Clown knifefish, Chitala chitala
The clown knifefish (Chitala chitala) is a fish species that inhabits the Indus, Ganges, Brahmaputra and Mahanadi river basins, ranging from Bangladesh, India, Nepal and Pakistan. It is also sometimes known as the Indian featherback. The Chitala genus was once thought to contain several separate species, but now are known to be a separate species.
The maximum length of the clown knifefish is 48 inches long, but normally the average length is 30 inches. It has a silver colored body and usually has golden or silver bars along its back. This results in a faint striped appearance. There are also small dark spots toward the rear of the body at the tail.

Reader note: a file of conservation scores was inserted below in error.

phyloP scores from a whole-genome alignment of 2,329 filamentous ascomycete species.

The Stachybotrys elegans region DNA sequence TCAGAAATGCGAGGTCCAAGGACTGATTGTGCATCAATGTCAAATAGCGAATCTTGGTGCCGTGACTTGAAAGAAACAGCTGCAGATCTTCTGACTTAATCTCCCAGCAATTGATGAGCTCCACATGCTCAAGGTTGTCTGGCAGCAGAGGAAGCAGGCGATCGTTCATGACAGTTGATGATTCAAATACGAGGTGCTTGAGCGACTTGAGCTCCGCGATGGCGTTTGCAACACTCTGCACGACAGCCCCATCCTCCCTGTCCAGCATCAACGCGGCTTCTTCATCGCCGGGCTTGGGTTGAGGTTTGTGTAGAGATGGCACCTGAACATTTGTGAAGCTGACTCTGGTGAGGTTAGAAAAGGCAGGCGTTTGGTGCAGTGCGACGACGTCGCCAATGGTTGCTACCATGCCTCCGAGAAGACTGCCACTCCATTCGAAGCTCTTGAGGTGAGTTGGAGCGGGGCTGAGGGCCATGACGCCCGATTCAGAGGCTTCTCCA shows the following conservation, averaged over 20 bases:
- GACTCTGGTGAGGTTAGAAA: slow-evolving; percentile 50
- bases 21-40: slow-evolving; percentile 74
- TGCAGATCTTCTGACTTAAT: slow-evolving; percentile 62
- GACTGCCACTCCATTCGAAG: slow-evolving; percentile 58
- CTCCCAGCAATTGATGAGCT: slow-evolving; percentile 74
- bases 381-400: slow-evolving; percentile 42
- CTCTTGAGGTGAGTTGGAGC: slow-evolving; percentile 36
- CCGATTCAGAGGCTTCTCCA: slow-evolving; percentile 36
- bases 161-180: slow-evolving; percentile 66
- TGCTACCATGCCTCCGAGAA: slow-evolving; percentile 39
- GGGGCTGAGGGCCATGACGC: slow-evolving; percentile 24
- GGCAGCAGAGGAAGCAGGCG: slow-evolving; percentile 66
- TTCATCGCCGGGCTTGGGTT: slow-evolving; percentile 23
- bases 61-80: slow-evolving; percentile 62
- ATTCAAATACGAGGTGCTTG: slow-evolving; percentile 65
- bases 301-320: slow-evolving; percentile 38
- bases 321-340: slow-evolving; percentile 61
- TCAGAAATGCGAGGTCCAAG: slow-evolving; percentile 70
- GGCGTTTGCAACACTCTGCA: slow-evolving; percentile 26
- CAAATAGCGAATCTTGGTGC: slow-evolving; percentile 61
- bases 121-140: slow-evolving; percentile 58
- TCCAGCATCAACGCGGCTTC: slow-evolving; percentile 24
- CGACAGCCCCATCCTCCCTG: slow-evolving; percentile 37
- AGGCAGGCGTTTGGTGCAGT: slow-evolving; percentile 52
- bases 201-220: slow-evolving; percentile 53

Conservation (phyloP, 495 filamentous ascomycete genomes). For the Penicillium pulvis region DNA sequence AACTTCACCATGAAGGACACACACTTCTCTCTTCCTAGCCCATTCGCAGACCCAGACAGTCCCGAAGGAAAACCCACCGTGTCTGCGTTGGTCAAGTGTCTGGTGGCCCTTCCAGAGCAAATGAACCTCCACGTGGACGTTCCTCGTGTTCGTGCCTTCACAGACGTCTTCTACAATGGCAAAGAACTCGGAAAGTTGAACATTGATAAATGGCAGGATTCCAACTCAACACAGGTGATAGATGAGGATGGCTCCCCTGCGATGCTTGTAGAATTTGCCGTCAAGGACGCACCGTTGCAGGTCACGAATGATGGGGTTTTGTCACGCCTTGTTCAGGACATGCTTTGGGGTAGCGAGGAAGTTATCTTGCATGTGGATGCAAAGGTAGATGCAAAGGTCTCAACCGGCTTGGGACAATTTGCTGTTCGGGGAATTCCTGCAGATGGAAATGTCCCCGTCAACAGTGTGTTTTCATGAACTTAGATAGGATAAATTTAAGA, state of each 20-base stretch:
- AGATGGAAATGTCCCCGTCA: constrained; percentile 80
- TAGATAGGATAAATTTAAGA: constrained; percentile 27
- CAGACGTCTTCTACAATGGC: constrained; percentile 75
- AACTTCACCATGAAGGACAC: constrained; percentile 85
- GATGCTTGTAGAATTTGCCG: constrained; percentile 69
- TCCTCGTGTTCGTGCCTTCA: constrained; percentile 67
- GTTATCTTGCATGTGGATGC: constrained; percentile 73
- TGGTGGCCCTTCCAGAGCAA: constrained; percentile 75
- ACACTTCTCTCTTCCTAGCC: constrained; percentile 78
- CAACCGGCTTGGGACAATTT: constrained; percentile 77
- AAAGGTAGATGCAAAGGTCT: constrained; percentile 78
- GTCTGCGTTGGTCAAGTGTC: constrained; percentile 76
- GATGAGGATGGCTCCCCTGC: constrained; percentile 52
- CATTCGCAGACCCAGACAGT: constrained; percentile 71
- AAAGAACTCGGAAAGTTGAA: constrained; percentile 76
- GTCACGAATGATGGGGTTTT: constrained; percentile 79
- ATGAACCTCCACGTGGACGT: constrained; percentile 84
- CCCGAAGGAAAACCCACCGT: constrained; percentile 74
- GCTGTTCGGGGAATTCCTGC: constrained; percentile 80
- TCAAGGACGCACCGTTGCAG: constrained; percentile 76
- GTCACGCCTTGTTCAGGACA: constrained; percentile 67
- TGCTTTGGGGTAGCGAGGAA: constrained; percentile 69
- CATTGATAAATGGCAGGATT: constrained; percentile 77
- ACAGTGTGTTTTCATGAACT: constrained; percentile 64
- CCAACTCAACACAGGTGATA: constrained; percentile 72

The clown knifefish is typically nocturnal. It will feed on smaller fish, crustacean and invertebrate. However, it will adapt to captivity and can be fed, earthworm, prawn, shrimp, mussel and strips of fish flesh. It should not be fed beef or chicken because its metabolism wont dispose of the lipids in the meat and could cause excess fat deposits and organ degeneration.
They are a peaceful species of fish, but can be territorial.
Females deposit the eggs on a solid surface and the male will guard them, usually between May and August.
Image Caption: Clown knifefish (Chitala chitala). Credit: Henry Sullivan Thomas/Wikipedia (public domain)